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Helping people can benefit our mental health, especially in the time of a pandemic. Psychiatrist Dr. Gaurav Kulkarni says that altruism and doing selfless things for people, however small they may be, has great benefits for our mind; it gives us a sense of purpose, well being, and brings us joy. It also helps us overcome guilt if we aren’t able to help our own friends, family or loved ones who may be far away during this time.
“When you help people and you see them do better, it gives you a sense of strength,” Dr. Kulkarni says. He spoke to Femoai about coping with pandemic-related anxiety, helping others, and finding joy during the pandemic. Edited excerpts:
How can people deal with pandemic-related anxiety?
The situation has been frightening for most of us. The fear and uncertainty form covid is manifesting itself in various ways. People are scared of getting infected but there is also the financial and other impact of the pandemic. People are losing their jobs, their loved ones, sources of income etc, and it’s impacting our mental health.
We tell patients that when we have to cope with uncertainty, it is important to remain focused and not be obsessive. People need to try and not obsessively talk about Covid, check information related to Covid, or be glued to television, and constantly looking at data. Sure, everyone wants to stay informed but we need to keep obsessive behaviour in check. We can set up a time everyday to check the latest updates on Covid or listen to the news, but not let it be a constant affair.
There is also fake news, rumours, which add to your stress and anxiety. So whenever you’re seeking information, make sure the sources are trusted, and limit the time you’re spending on it. Whatever information you are adding to it, make sure it is from a valid source. And the rest of the time, try to keep a routine and the normalcy of your day as much as possible. We ask patients to try and focus on things that they can control rather than focusing on what they can’t. There is no point getting anxious about how fast Covid is spreading in a particular area because it’s out of our control.
Things that are in our control are the precautions we can take.
The other thing you can do is journaling. It helps to write about your concerns. People benefit by expressing their fears. When you write or express something, you feel lighter. Sometimes writing things also helps you generate an alternative thought for the same situation or look at things from a different perspective. If you feel that you are writing the same thing everyday, and it is making you more fearful, you can try some other relaxation techniques. It may be harder to relax on your own, so you can try assisted relaxation. You can listen to calming music; physical exercise helps in relaxation as well. Physical exercise is known to boost up certain neurochemical activity in the brain, which help us relax.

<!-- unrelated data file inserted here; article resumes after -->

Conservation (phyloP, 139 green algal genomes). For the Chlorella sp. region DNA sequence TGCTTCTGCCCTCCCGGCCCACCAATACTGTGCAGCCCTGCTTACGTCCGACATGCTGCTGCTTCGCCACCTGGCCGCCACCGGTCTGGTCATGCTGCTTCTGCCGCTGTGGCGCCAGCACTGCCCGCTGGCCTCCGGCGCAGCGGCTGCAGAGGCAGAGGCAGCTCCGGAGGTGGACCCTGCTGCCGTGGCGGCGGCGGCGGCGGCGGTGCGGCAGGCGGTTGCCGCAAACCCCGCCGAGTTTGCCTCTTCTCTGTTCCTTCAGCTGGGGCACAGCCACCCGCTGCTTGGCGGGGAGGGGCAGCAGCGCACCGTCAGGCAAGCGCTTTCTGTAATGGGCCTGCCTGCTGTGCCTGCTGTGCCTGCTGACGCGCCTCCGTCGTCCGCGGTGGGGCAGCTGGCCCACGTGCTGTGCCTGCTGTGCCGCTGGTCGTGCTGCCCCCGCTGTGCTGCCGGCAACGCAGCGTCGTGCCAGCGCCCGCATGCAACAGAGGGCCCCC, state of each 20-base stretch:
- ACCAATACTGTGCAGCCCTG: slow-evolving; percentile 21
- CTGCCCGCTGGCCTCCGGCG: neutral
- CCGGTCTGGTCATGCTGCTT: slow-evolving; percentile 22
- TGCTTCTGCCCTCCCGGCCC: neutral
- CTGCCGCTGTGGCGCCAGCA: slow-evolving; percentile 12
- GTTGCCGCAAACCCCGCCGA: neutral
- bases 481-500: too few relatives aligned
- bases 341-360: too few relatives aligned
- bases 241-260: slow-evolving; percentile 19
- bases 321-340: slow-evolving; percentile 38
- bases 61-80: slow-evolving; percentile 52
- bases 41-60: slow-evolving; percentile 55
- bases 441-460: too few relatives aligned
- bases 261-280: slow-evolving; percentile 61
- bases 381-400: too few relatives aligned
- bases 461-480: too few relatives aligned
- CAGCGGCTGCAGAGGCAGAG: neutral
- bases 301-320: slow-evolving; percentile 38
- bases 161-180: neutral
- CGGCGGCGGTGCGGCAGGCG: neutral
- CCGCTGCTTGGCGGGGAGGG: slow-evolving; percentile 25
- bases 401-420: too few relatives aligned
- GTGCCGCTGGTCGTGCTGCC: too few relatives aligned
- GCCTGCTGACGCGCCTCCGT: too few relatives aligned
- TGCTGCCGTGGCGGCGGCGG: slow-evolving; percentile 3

People have also been feeling lonely because of the lockdown, or if they are in quarantine or self isolation. Our advice is to stay connected digitally or over the phone even if you are in quarantine or living alone. It’s easy to stay virtually connected with people and it reduces the fear of being left out and being alone.
Try to use as much of your support system as you can during this time; your support system could be your family, a friend, a colleague, or a mental health professional. Seek support but make sure that the individual that you are seeking support from is in a position to support you. If you tend to move towards somebody who’s vulnerable, it adds to your stress and anxiety further. That person tends to become a stress sharing partner; it shouldn’t become a situation where two people talk every day and talk about the worries in life, that doesn’t help you.
Seek support but make sure that the individual that you are seeking support from is in a position to support you. If you tend to move towards somebody who’s vulnerable, it adds to your stress and anxiety further. That person tends to become a stress sharing partner; it shouldn’t become a situation where two people talk every day and talk about the worries in life, that doesn’t help you.
It is also important to take care of your physical health during this time and take adequate precautions, this can make you feel in control of your own body and ease your mind.
And finally, try to look for happiness, pleasure or joy in small actions, do things that you have not been able to do. In such times, helping others can bring a lot of joy. When you help people and you see them do better, it gives you a sense of strength. A situation like a pandemic can make you feel that you’re running out of resources to cope. And that is something that you need to rebuild. You have to make yourself believe that you have your resources, and a way of dealing with fear, that’s really important.